PCB Mining demands immediate re-instatement of its mining licence following court order


PCB Mining Limited has demanded for the Ministry of Mines and Minerals Development to immediately re-instate its licence no.24988-HQ-SEL, being 375.443 hectares of the Kasenseli gold mine area in its original shape as per High Court judgement dated September 11, 2023.

High Court Judge, Edward Musona, ordered ZCCM-IH and its subsidiary, Zambia Gold Company Limited, to forthwith transfer the said licence to the rightful owners, PCB Mining Limited.

Read more: Mine expert urges government to offload 51% Kasenseli shares

Justice Musona further ordered the defendants to pay PCB Mining Limited dividends and damages as assessed by the High Court registrar.

He ordered the defendants to stop the mining operations and vacate the area.

According to a letter dated September 21, 2023, to the Ministry of Mines and Minerals, PCB Mining Limited was demanding for the licence to be re-instated in its original shape.

“The re-instated licence no. 24988-HQ-SEL, shall have a full five-year tenure from the date of its reinstatement,” read the letter.

In November, 2021, PCB Mining Limited sued Zambia Gold Company, ZCCM-IH and Kasenseli Gold Mine as first, second and third defendants for breaching the Memorandum of Agreement (MOA) signed on June 18,2020.

It stated that it was on July 29, 2019, granted a small-scale exploration licence for a period of four years under licence number 24988-HQ-SEL, in accordance with the Mines and Minerals Development Regulations, 2016.

“On December 27, 2019, the plaintiff received a default notice breach from the Minister of mines Richard Musukwa, to the effect that the Ministry of Mines wished to revoke the licence within 30 days if the plaintiff did not show cause why the licence should not be revoked in the plaintiff’s view, the letter was meant to exert undue influence on it,” it stated.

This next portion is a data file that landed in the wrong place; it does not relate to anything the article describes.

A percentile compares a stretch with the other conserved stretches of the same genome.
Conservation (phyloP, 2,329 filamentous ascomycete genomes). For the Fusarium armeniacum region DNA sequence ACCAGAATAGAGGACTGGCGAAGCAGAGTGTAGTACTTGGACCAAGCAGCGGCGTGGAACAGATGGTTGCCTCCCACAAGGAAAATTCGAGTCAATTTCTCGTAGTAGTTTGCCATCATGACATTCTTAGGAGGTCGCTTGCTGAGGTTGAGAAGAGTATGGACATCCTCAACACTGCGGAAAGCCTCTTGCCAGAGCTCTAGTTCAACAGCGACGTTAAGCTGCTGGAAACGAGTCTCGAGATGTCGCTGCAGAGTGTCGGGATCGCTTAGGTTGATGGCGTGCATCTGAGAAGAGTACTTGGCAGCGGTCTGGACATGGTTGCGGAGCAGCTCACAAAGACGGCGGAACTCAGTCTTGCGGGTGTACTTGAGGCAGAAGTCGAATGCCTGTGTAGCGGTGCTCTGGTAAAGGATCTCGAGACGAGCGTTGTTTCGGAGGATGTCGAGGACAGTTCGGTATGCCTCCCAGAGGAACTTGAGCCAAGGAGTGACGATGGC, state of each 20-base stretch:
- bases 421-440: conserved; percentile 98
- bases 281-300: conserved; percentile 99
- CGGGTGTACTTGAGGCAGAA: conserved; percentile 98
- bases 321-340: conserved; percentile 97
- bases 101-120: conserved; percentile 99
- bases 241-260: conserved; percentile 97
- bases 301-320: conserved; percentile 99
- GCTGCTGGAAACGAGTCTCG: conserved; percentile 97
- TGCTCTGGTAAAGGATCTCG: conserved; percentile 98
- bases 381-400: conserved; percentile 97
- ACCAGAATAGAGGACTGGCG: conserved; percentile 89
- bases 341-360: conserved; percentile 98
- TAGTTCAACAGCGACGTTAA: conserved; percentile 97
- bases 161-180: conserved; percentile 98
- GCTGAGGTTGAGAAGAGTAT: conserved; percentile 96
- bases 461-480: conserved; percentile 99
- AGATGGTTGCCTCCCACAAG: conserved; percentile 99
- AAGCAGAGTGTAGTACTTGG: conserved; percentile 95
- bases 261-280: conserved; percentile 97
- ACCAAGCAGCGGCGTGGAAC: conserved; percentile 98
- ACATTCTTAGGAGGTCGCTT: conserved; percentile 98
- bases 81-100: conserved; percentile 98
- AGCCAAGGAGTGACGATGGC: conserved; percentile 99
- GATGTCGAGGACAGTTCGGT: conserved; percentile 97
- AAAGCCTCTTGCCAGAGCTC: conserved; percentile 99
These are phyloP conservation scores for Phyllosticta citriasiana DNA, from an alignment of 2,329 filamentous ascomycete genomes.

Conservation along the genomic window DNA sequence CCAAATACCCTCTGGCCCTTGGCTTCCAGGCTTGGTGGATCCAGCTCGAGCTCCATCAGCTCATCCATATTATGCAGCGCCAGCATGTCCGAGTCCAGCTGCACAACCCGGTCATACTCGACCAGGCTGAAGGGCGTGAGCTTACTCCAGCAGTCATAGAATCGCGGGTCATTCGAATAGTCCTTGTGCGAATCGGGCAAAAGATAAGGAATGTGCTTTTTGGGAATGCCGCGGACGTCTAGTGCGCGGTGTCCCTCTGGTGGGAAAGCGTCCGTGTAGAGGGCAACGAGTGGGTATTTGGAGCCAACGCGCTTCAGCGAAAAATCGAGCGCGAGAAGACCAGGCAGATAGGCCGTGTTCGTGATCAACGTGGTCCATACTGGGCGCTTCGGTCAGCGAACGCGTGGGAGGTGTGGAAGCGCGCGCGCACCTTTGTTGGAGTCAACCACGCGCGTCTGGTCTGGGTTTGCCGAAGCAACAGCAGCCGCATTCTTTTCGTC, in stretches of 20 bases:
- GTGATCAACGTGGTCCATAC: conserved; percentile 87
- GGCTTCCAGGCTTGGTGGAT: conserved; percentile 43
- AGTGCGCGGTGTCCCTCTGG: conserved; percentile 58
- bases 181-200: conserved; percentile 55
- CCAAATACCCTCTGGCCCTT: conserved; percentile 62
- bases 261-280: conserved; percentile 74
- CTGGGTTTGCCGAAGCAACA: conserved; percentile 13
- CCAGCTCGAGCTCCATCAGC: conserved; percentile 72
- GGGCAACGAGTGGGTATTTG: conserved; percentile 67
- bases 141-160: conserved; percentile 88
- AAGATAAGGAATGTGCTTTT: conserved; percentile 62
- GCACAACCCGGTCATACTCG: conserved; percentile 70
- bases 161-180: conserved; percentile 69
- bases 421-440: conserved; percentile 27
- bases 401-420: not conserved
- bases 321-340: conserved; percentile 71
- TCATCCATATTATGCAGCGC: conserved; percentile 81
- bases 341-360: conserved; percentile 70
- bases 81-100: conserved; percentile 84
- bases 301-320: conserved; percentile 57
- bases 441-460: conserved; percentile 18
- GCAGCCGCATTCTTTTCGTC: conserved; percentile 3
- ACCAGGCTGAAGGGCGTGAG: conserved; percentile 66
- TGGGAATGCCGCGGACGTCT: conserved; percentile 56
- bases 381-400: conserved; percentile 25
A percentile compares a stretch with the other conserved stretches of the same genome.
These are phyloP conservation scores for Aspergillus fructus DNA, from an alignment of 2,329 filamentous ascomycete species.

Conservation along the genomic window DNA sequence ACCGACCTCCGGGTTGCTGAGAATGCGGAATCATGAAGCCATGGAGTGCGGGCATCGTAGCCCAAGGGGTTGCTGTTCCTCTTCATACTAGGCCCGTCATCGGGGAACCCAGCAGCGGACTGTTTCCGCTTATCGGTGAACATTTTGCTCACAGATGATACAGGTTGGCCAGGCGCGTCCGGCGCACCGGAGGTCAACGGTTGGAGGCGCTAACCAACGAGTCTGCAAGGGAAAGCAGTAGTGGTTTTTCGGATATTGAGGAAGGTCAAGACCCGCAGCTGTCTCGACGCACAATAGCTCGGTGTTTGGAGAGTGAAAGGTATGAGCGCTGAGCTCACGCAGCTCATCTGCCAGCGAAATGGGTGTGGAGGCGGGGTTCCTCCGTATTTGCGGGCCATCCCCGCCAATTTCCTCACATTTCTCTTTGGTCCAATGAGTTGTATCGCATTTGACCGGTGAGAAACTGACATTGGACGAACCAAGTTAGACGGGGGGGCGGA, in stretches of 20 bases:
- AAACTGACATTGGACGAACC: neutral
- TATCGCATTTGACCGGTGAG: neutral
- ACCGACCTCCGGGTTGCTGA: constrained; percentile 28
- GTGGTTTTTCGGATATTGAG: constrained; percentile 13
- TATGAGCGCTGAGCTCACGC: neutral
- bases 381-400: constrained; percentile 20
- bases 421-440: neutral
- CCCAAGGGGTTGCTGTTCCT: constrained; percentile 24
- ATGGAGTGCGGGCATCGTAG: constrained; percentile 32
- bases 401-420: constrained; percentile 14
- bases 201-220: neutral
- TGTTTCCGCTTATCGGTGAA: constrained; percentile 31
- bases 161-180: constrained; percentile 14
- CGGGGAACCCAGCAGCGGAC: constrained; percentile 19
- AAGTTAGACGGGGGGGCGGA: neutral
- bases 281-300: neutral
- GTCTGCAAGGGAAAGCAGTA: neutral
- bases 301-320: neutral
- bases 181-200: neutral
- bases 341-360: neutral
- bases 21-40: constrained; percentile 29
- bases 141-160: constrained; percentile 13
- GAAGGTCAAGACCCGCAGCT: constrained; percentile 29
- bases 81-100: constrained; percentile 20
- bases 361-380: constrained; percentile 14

PCB Mining Limited said this led to discussions with the defendant over the licence and later into a joint venture.

“The Ministry approved the transfer of the licence under the said licence from the plaintiff to the first defendant but the plaintiff would retain 12.5 percent stake in the joint venture company that would be incorporated,” plaintiff argued.

The plaintiff, however, terminated the MOA on August 20, 2021, for breaches of non -payment of the 10 percent mines resource despite several reminders.

In defence, the defendants said they were not privy to the correspondence between the plaintiff and the ministry of mines and mineral development regarding the issuance of the mining licence.

They further denied the allegation regarding an agreement for joint venture made between the plaintiff and them and that undue influence was exerted on the plaintiff by the defendent’s which culminated into discussions for the exploration licence.

But Judge Musona dismissed the defendants’ argument saying the evidence showed that they continued to explore the licence area for gold but did not provide evidence in the firm of reports for the mined resources from January 2021 to date.

“I order that the first and third defendant immediately, render an account of all mined resources on the licence area from the day of the MOA to date. This is for the purposes of determining the actual amounts due to the plaintiff,” he said.

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